August 5, 2014

I was on the phone earlier this week with copywriting legend John Carlton and we were ranting about all sorts of things…and he made the brilliant observation that the next “big things” in marketing may not be in the areas of whiz bang technology but rather in the blocking and tackling that we career direct marketers are still especially good at…

I’m not quoting him word-for-word but I’m close.

That’s not to say that technology won’t continue to move at the speed of light…but no one can argue (with me anyway) that great creative and copy still rules; and those who spend more time storytelling and less time figuring out the next big “Ninja technique” (hate that term–topic for another day), will be the winners for the long haul.

Great copy and creative approaches create businesses; Ninja techniques create revenue events.

As far as today’s topic goes, the subject line refers to the expression “the canary in the coal mine”…and for those of you who aren’t familiar with its meaning, I quote from Wiktionary:

“An allusion to caged canaries (birds) that mining workers would carry down into the mine tunnels with them. If dangerous gasses leaked into the mine, the gasses would kill the canary before killing the miners, thus providing a warning to exit the tunnels immediately.”

Now I don’t want you to think my thesis is that we should sacrifice our copywriters for the sake of saving the lives of real human beings…yes, copywriters are people too…:-)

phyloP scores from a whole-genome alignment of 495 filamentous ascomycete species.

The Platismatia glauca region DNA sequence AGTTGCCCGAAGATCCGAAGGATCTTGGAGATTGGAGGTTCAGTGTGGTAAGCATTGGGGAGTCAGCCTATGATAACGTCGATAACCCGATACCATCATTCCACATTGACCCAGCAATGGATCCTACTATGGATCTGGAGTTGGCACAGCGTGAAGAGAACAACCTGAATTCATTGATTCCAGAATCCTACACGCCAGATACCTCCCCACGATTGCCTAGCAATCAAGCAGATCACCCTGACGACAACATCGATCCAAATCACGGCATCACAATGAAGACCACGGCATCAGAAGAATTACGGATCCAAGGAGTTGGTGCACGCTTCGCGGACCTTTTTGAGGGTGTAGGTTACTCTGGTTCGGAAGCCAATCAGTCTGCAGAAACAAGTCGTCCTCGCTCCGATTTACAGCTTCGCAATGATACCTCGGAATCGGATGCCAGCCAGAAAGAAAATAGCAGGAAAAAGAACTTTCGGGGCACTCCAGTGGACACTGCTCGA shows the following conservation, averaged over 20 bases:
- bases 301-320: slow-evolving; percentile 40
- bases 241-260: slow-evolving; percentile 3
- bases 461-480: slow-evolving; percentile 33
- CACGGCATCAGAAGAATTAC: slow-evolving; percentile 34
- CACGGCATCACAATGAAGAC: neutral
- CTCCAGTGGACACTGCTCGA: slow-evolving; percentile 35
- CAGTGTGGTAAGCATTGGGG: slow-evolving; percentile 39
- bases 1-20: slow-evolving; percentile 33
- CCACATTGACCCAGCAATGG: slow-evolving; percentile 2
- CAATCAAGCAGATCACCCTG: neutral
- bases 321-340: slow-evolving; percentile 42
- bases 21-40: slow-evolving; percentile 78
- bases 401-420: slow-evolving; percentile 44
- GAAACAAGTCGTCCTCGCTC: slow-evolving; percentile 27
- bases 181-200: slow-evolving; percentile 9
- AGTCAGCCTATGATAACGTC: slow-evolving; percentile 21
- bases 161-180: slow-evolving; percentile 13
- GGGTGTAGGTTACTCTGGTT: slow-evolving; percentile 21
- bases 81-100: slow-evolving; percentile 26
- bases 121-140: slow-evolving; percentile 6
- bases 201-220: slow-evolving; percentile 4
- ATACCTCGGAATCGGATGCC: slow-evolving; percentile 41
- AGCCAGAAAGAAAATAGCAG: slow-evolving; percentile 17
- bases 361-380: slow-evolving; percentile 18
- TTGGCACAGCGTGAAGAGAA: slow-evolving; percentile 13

But my observation (as well as Carlton’s) is that the best copywriters are always ahead of the curve; and because of their insatiable curiosity and need to research everything at the deepest level before putting pen to paper, they are in the best position to “heed warnings” of what is happening in the marketplace…and what will make people move to action.

So we can stop the metaphor here…no one needs to die (canary OR copywriter)…but I want to talk about some examples of why I think the top copywriters are the folks to watch if you want to know the best route through your “marketing tunnel.”

As you may know, at the Titans event I am hosting in September, the four top Boardroom copywriters, responsible for over 600 million pieces of successful direct mail since 1995–Eric Betuel, David Deutsch, Arthur Johnson and Parris Lampropoulos–are featured speakers on the same panel which I will moderate.

I affectionately call them my “Mount Rushmore” of Boardroom copywriters and they are heroes to me.

They consistently write winning promotions and I know Boardroom would never have lasted for over 40 years without their talent and persistence…along with the writers who came before them.

By the way, I’ve got a “pre-1995 Mount Rushmore of Boardroom copywriters” who I will highlight in future posts.

We always had the good sense to hire the best and we were never cheapskates in this area of marketing.

There’s lesson one for today…

One thing our best writers were able to do for us is perfect what I call the “Bloodhound” concept…that is, our founder Marty Edelston was not the expert in any one area we wrote about…but he was the most inquisitive man on the planet…always looking out for the “little guy”…and the way these four writers (and others before them) were able to write in his voice and create a true “watchdog for average Americans” was amazing to behold.

And Marty wasn’t the only bloodhound for information in this partnership…the copywriters were equally aggressive in how they approached “inside information” and helping consumers get the edge whenever possible.